Sustainment normally signifies consistent stable logistics support by pushing supplies and materiel into the area of responsibility (AOR) at a predictable rate based upon the force structure. On the surface, decreasing the force structure to 8,500 soldiers for Operation Joint Guard (OJG) rather than the 24,000 in Operation Joint Endeavor (OJE) would indicate fewer support issues, but reallocating hardware and materiel from closed base camps and the excess accumulated by the IFOR's 1 st Armored Division (AD) took months.

During late 1998 and early 1999, Task Force Eagle received the most significant construction mission since US forces arrived in Bosnia. Some of the major projects were airfield repair, hospital construction, SEA-huts (Southeast Asia huts) for most troops, two base camp closures, and asphalt road repair. Many smaller projects were completed or are ongoing. The surge of construction was funded with a supplemental appropriation from Congress of about $34 million. Much of the construction was performed during an intensive period that also included Bosnia-Herzegovina elections and transfer of authority to the 1st Cavalry Division. The construction mission was a joint and combined effort of Army combat heavy and mechanized engineers, Navy Seabees, Air Force personnel, allied engineers, USACE, and Brown & Root contractors.

To improve efficiency, save money, and realign base camps, Task Force Eagle closed the Colt and Guardian Base Camps. These closures required that the entire logistics operations be moved from Guardian to Comanche Base Camp. A massive construction effort was required at Comanche that included living areas, a container storage handling area, a direct support maintenance building, a supply and service area building, 50-ton haul roads, a new dining facility, parking areas, and numerous other projects. Some of this construction had to be completed or be well under way so that the 1st Cavalry Division could move directly into Comanche and Eagle Base Camps.

On July 11, 2002 the US Army announced that ITT Industries (NYSE: ITT) has been awarded a $100 million contract to provide force protection services to US Army Europe (USAREUR) Task Force Eagle, located in Tuzla, Bosnia-Herzegovina. Priced options on this contract include an additional $100 million in add-on opportunities, bringing the potential contract total to more than $200 million. Contract work will be performed by ITT's Systems Division, located in Colorado Springs, CO. Under this contract, ITT will provide installation security and force protection at the Task Force Eagle base camps of Eagle Base, Forward Operating Base (FOB) McGovern, FOB Morgan, FOB Conner, and Hill 1326.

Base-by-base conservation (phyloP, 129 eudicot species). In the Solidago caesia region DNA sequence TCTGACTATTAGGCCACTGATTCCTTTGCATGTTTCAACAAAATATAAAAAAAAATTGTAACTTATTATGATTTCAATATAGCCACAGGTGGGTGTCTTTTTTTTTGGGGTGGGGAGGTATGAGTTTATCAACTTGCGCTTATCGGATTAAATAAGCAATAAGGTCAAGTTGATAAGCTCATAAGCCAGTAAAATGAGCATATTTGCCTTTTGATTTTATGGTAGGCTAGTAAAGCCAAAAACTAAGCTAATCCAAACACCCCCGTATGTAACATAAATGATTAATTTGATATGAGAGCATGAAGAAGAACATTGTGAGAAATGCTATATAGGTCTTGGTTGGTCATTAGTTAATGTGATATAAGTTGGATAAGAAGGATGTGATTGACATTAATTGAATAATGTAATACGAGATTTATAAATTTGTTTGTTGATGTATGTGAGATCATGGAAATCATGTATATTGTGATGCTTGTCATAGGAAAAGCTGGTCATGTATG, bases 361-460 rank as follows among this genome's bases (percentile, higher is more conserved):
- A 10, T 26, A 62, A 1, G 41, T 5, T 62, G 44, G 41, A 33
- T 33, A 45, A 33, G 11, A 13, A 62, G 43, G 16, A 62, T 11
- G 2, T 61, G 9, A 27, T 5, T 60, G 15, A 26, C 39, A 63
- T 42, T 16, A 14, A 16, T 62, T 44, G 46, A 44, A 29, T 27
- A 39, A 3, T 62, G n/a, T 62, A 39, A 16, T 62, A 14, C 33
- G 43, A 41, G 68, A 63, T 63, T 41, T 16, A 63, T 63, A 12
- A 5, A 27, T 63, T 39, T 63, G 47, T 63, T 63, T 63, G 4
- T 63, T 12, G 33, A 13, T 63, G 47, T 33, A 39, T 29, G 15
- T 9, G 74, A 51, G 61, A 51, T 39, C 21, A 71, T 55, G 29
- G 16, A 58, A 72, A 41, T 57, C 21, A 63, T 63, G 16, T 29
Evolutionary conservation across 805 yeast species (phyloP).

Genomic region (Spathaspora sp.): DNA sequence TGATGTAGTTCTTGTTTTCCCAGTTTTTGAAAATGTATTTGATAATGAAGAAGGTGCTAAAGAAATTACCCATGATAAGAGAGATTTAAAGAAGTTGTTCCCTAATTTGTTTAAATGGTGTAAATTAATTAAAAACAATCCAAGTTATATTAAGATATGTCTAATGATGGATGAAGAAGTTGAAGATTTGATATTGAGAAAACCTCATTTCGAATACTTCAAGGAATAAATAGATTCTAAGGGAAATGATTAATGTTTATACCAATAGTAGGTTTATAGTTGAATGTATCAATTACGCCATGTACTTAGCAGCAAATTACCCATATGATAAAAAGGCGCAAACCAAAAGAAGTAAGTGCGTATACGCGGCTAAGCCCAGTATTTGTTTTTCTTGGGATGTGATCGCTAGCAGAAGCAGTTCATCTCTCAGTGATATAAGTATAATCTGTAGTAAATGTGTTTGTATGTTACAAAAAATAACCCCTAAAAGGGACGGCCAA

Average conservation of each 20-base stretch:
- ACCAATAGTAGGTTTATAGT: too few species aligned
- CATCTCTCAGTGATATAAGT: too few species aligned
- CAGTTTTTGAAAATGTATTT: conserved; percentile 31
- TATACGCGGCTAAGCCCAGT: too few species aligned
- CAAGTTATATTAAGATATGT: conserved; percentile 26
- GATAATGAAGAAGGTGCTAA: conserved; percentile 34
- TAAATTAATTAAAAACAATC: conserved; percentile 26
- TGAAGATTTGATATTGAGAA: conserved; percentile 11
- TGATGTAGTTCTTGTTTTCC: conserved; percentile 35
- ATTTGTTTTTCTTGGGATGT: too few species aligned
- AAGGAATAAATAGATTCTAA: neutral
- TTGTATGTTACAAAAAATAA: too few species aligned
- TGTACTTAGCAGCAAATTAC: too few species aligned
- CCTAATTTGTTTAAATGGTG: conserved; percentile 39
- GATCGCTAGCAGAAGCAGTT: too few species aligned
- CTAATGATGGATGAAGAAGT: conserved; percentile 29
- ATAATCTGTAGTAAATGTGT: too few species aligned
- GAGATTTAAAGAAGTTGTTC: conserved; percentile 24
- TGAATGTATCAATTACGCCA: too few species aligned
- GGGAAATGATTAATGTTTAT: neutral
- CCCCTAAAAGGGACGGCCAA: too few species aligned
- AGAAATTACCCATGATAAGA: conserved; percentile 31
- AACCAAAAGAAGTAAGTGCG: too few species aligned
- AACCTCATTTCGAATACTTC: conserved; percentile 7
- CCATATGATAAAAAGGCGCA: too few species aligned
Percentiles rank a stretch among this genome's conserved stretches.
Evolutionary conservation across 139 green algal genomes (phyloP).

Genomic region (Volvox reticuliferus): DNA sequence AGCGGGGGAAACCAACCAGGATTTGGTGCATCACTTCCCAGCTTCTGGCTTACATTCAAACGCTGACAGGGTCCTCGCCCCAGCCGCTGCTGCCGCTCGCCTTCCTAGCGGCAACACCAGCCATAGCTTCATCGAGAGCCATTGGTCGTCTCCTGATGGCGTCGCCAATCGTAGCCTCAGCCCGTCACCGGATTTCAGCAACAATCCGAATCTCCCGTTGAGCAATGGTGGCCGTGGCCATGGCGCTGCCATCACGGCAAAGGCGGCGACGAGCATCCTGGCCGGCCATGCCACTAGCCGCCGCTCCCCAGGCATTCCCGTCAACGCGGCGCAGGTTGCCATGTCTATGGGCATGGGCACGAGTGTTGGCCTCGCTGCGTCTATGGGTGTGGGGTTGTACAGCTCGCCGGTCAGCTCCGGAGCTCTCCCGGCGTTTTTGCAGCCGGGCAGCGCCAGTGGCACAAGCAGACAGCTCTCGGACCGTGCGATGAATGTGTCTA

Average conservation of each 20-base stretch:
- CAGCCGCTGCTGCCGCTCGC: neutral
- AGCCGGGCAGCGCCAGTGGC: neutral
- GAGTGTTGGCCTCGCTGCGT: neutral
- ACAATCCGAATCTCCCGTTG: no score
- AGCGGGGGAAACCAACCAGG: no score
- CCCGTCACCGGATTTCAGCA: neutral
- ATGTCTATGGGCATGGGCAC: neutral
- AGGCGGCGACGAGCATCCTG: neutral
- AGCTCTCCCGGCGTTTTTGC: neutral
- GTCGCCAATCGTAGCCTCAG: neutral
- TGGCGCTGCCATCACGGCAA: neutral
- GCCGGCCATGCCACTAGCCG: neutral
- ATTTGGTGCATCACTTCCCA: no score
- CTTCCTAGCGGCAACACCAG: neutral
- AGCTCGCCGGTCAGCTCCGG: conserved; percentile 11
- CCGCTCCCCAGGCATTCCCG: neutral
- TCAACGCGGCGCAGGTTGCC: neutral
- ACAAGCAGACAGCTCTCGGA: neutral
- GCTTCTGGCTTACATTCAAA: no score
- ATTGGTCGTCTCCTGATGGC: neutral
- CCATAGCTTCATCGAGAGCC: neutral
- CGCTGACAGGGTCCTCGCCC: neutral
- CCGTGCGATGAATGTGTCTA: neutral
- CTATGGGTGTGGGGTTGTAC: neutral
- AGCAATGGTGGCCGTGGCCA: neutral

On December 2, 2003 SFOR announced the downsizing of the overall SFOR force structure from 12,000 multinational soldiers to 7,000 soldiers in Bosnia. The reduction of troops in the Multi-National Task Force (MNTF) North area of operations will primarily come from the reduction of the U.S. contingent. The US contribution will remain consistent with previous contributions, that is, 15% of the total force in Bosnia. This means that there will be approximately 800 US soldiers in Bosnia. The reorganized SFOR will remain a force capable of maintaining sustained peace and preserving a safe and secure environment. SFOR 15 will continue to build on the achievements of previous IFOR and SFOR rotations in conjunction with government officials, local authorities, and most importantly, the private citizens of Bosnia. The reorganization will involve closing Camp McGovern and Forward Operating Base (FOB) Connor. FOB Morgan and Eagle Base will serve as the two primary bases. SFOR 15 is part of a process, not a final resolution. SFOR 15 does not mark the end of US involvement in Bosnia.


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Page last modified: 05-07-2011 02:43:28 ZULU